Early KKK

Early KKK 1870

This photograph depicts an early KKK of 1870, Division 289 from Watertown, New York.  Early KKK members did not always hide their identity.  Even when they did wear costumes to cover their faces, and that of their horses, most members could be recognized by their boots and clothes, and their horse's saddles.  Permission granted through Library of Congress, image made from original.


KKK Founded.  History Channel, permission granted through History Channel:  http://www.history.com/this-day-in-history/kkk-founded

The Ku Klux Klan – Born From Fear

Racial tension had already begun to accelerate before the war ended due to the Emancipation Proclamation and subsequently the Thirteenth Amendment. Although most Northerners were in favor of the emancipation of slaves, they still did not favor racial equality.  Most Southerners believed God created black people for working and serving white people, and that the thought of racial equality violated God’s plan.  They also feared that if the South lost the war, slaves would rule over former masters and other whites, and buy up property that should belong to the white man. An organization that would become known as the Ku Klux Klan was created by Southern white men to oppress former black slaves in order to assure white supremacy.  The KKK would resist Reconstruction by terrorizing and murdering blacks due to racial beliefs.  Many former slaves did leave their homes and moved in search of more peaceable living areas.

Bartoletti, Susan Campbell.  They Called Themselves the K.K.K.: The Birth of an American Terrorist Group.  Houghton Mifflin Harcourt Publishing Company, New York, New York, 2010, pages iv, 3-7. 


KKK Mississippi

Three Ku Klux Klan members arrested in Tishomingo County, Mississippi, September 1871, for the attempted murder of an entire family.   Costumes varied across the states.   http://www.digitaljournal.com/image/47143, public domain.

KKK - What's In a Name?

After the end of the Civil War, six Confederate Officers from Pulaski, Tennessee,  John Lester, Calvin Jones, Richard Reed, James Crowe, Frank McCord and John Kennedy, would get together and discuss poltical issues and current events, especially rights that were being given to former slaves. After the war, riots took place with white mobs brutally attacking black people, killing or injuring people, looting and destroying black homes, churches, and schools.  To extend this fear and terror, in May 1866, as the men met together, John Lester said to the rest of his friends, “Boys, let us get up a club or society.”[1]

Designed after a popular Southern college fraternity called Kuklos Adelphon, Calvin Jones and Richard Reed suggested they call themselves Kuklos, a Greek word that means circle or band.  James Crowe suggested a deviation, “Call it ku klux" then adding the word klan, which also means band or circle. Vows of secrecy, secret rites and rituals such as passwords, handshakes, a secret code, and hazing new members were developed.  Mysterious sounding titles were given to each officer; Frank McCord was the Grand Cyclops (or president); John Kennedy was Grand Magi (or vice-president); James Crowe was Grand Turk (master of ceremonies); Calvin Jones and John Lester were Night Hawks (messengers); and Richard Reed was a Lictor (guarded the den).  After organizing the officers and club administration, they took white sheets from a linen closet, put them over their heads, cut two holes for eyes, and one for their mouth.  They then got on their horses with their costume, and ran up and down the streets, whooping, moaning, and acting like ghosts.[2]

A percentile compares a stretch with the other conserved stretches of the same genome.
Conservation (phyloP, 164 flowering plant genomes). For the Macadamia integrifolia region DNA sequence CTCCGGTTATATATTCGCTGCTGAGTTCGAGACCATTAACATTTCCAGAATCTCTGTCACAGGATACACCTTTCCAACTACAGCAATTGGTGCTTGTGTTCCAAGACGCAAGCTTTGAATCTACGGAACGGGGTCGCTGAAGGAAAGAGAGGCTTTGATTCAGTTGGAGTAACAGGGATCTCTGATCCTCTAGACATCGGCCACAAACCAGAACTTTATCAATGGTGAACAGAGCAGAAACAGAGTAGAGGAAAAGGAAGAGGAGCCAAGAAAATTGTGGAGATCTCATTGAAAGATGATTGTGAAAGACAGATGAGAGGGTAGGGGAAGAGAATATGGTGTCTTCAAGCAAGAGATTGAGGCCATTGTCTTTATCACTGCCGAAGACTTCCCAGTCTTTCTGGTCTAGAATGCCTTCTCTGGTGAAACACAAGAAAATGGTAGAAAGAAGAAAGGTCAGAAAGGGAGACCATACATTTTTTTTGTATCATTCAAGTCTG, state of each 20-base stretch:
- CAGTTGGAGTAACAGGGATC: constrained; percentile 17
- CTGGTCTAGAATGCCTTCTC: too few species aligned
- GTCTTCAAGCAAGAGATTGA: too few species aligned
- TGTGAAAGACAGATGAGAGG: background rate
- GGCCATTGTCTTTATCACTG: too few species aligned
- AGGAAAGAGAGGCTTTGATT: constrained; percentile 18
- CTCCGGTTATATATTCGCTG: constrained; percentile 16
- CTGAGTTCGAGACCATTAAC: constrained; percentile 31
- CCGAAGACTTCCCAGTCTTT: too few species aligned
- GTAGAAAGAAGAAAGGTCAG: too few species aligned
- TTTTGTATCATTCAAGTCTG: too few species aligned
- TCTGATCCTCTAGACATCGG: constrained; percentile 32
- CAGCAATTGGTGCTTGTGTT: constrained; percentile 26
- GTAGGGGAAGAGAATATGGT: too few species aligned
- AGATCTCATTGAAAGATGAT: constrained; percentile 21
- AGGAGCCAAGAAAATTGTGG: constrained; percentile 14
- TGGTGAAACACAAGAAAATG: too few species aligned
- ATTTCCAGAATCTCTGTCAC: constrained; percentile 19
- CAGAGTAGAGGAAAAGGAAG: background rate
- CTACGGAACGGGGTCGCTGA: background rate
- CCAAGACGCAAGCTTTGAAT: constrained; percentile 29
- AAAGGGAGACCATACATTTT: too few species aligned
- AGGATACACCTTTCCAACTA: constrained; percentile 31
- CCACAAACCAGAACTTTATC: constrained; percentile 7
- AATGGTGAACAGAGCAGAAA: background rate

[1] Lester, John C. and Wilson, D. L.  Ku Klux Klan: It’s Origin and Disbandment.  AMS Press, New York, New York, Reprinted 1971 from the edition of 1905, pages 47-67.

[2] Bartoletti, pages 13, 23, 25-26.

KKK Nathan Bedford Forrest

Nathan Bedford Forrest (July 13, 1821 – October 29, 1877).   http://www.sonofthesouth.net/leefoundation/Confederate_Generals.htm, accessed 11/30/15, picture in public domain. 

The Ku Klux Klan Begins Its Reign of Terror

The Klan would become a terrorist group, and soon evolved as a larger entity to become a shadow government with its own constitution, leaders, and police – dedicated to the idea that only white people should control all areas of government and society.  The Klan would also become known as the Invisible Empire, reorganized in April 1867, and Nathan Bedford Forrest would become the new leader with the title of Grand Wizard.  Bedford believed that a vigilante group like the Klan was needed to restore order to a war-torn South to maintain white supremacy, and this group would take the law into their own hands to do so.  Forrest would try to disband the Klan later in 1868, after Grant won the Presidency, and the 15th Amendment was passed.  However, the Klan was almost impossible to enforce as membership in Klan organizations continually grew over the next few years.[1]

[1] Bartolett, pages 46-47, 74-75.